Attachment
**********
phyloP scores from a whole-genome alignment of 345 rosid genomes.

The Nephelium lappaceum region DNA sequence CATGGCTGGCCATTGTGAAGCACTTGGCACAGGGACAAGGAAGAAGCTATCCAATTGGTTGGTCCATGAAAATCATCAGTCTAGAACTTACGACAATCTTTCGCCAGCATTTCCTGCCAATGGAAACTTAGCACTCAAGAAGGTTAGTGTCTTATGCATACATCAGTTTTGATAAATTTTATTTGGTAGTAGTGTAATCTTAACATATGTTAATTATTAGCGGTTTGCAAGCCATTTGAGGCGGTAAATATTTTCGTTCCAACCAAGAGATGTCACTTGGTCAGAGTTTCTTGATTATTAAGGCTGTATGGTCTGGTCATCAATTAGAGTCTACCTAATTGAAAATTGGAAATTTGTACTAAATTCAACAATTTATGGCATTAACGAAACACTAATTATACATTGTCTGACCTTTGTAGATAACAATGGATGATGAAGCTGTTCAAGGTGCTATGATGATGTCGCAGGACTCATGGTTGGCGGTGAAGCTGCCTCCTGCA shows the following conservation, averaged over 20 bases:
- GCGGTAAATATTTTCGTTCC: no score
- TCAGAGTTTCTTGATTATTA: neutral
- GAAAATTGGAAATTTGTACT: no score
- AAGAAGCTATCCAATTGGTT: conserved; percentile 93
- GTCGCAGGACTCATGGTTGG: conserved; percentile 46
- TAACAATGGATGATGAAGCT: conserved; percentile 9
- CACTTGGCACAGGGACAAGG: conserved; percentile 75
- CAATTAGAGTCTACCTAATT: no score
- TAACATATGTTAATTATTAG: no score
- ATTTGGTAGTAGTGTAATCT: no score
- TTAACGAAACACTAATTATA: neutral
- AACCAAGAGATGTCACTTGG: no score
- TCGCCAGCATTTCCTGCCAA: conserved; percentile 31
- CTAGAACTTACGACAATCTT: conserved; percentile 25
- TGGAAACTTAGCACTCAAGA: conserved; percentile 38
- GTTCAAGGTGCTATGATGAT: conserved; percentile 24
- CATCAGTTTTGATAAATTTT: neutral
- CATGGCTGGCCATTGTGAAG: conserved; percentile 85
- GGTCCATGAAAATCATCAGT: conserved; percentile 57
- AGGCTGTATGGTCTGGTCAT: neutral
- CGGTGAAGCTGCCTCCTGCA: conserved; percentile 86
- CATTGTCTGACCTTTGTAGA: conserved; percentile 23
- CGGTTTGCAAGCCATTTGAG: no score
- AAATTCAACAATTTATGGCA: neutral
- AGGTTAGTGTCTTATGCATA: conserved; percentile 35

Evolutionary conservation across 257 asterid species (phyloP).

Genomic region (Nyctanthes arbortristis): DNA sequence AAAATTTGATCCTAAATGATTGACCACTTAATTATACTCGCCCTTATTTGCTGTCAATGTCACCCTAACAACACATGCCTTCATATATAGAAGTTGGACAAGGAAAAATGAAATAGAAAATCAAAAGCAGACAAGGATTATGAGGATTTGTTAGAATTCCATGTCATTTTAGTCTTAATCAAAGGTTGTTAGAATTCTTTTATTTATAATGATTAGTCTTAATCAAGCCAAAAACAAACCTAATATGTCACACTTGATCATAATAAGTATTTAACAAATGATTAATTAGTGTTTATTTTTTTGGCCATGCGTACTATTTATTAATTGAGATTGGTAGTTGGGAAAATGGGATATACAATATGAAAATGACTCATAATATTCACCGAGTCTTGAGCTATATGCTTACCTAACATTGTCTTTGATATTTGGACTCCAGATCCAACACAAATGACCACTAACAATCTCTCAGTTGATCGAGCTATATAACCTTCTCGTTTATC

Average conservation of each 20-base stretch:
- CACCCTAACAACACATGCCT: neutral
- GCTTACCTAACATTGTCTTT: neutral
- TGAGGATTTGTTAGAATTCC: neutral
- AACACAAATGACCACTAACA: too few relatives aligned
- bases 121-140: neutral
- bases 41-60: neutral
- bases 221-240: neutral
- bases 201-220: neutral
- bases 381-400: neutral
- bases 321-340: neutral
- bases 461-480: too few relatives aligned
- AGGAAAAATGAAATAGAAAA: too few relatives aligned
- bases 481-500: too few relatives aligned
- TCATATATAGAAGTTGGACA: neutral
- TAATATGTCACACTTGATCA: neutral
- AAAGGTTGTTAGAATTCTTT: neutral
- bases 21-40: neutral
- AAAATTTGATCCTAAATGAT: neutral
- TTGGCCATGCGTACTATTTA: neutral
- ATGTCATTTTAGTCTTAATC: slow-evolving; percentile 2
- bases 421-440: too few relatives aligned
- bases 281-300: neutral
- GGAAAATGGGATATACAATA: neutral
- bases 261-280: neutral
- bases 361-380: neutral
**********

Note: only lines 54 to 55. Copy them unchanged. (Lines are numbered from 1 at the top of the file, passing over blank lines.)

- bases 261-280: neutral
- bases 361-380: neutral